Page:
Jakarta has decided to back away from previous plan to buy Russian Su-35 air defense fighters under threat of US sanctions.
Indonesia settled for the French-made Rafale and an under-strength squadron of American F-15EX jet fighters to bolster Indonesia’s front-line air defenses, with deliveries expected over the next three years.
Along with the 36 Dassault Rafales and eight Boeing F-15’s, the wish list also extends to 3 Lockheed Martin C-130J Super Hercules transport aircraft, three Airbus A330 tankers for aerial refueling, six MQ-1 Predator drones and Italy’s Leonardo early-warning radar system.
It could be Jakarta’s biggest-ever defense purchase if it goes through in its current form, but serious questions remain over whether debt-burdened Indonesia can afford the estimated $11 billion it will cost for the aircraft alone and the early availability of the F-15 variant, only two of which have been built so far.
Indonesia’s defense budget for 2021 stands at US$9.2 billion, an increase over the 2020 allocation that started out at $9.3 billion and dropped to $8.7 billion because of fiscal pressure from the plandemic. The 2021 spending includes $3 billion for military modernization.
What the February 17 announcement does seem to have settled is that Indonesia has decided not to risk US sanctions with the $1.1 billion deal to buy a further 11 Sukhoi Su-35 air defense fighters to go with the 16 twin-engine Su-27 and Su-30 Russian jets it already has.
If the deal is finalized, Indonesia will become the first East Asian country to operate the Rafale, a twin-engine, delta-winged multi-role aircraft introduced in 2001 and currently in service with the French air force and navy, Egypt, Qatar and, most recently, India.
India paid $9.4 billion for its 36 aircraft, which began arriving last July amid tensions between India and China over the contested Ladakh region in the western Himalayas. New Delhi also wants to purchase 21 MiG-29s and 12 Su-30MKI fighters.
The Rafales will add a third logistical tail to the Indonesian Air Force, which apart from its fleet of Sukhoi fighters also has three squadrons of refurbished Lockheed F-16s, recently deployed on patrols over the southern reaches of the South China Sea.
Concerns have mounted since China passed legislation authorizing its Coast Guard to use weapons against foreign ships that are considered to be intruding into its waters, a move that could also be aimed at enforcing its unlawful maritime claims inside Indonesia’s economic exclusion zone (EEZ) north of the Natuna islands.
Prabowo had previously shown interest in buying 15 second-hand Eurofighter Typhoon fighters offered by the Austrian Air Force, but despite the favorable price he has always said privately that he wants new-generation aircraft that will stand the test of time.
Armed with a range of air-to-air and air-ground missiles and advanced French-developed avionics, the 4.5 generation Rafale has a maximum speed of 2,200 kilometers an hour and a combat range of 1,850 kilometers. It can be used in air superiority, interdiction, ground attack or anti-ship roles.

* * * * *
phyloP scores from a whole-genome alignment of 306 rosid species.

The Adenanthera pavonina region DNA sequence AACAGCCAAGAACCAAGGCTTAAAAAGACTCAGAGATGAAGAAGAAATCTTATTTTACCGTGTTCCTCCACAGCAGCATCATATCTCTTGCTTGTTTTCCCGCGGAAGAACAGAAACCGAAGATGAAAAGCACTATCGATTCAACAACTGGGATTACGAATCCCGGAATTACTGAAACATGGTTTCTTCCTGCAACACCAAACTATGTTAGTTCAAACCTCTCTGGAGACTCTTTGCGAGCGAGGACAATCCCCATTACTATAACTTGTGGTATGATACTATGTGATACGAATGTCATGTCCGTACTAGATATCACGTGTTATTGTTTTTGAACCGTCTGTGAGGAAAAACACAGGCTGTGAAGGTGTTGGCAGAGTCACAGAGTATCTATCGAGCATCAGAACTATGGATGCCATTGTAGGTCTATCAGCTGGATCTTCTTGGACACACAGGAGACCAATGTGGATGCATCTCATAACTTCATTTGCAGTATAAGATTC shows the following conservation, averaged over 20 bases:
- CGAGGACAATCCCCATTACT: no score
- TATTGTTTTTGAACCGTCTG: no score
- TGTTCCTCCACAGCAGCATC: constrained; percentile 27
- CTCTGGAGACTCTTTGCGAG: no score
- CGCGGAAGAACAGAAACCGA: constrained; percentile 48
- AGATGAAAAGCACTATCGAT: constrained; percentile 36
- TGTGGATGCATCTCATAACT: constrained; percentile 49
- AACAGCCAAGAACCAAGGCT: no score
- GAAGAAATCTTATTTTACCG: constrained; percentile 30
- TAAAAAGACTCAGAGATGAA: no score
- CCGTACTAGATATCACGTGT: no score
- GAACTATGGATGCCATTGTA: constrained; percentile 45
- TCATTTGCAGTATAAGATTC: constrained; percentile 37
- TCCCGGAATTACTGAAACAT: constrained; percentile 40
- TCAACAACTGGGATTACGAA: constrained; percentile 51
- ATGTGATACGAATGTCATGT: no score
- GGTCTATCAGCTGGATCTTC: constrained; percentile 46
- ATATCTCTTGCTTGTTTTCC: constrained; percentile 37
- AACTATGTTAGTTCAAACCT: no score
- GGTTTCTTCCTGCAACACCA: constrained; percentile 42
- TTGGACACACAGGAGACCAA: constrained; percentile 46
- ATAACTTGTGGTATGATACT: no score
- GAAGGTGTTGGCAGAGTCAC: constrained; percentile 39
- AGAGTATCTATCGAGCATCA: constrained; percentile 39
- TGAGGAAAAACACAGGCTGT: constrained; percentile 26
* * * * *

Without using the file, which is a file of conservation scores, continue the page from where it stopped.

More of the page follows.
Prabowo had initially hoped to also acquire Lockheed’s stealthy F-35 Joint Strike Fighter, but was persuaded to accept the latest version of the F-15, which only now is entering service with the US Air Force to fill a gap left by cuts in the failed F-22 Raptor program.
While it is the first time the US has sold the F-15 in 20 years, Saudi Arabia and Qatar have continued to fund upgrades worth $5 billion over the intervening years to a point where the EX variant is very different from its predecessors.
Military experts point to its more powerful twin engines, updated cockpit systems and sensors, data fusion capabilities and an ability to carry 29,500 pounds of ordnance over 2,200 kilometers as examples of the improvements to the purpose-built air superiority fighter.
They also note that the F-35 is far more expensive to operate and more problematic to repair compared with the F-15EX, which has a reputed 20,000-hour lifespan and, according to some sources, may cost half as much as the F-35 to operate.
That would present a major challenge to Indonesia. It already has difficulties maintaining the army’s eight sophisticated AH-64 Apache attack helicopters, which have been barely visible since they were delivered nearly three years ago.
Claims by Indonesian officials that six of the new F-15’s will be ready for delivery in 2022 appear to be overly ambitious when the US Air Force and Air National Guard will get priority in replacing up to 144 aging F-15C/D’s that are reaching the end of their service years.
Each jet has a fly away price of $87.7 million, but the avionics and weapons systems are expected to add as much as $40 million to its overall cost. The experts also note that some of America’s cutting-edge technology is banned for export to countries like Indonesia.
The acquisition of the mobile Leonardo interdiction radar system will help to bolster Indonesia’s air defenses and, if positioned at a high elevation on frontier islands like Natuna Besar and Sebatik, could conceivably cover more than 500 kilometers of both air and sea, far beyond its EEZ.
Asia Times / ABC Flash Point Military News 2021.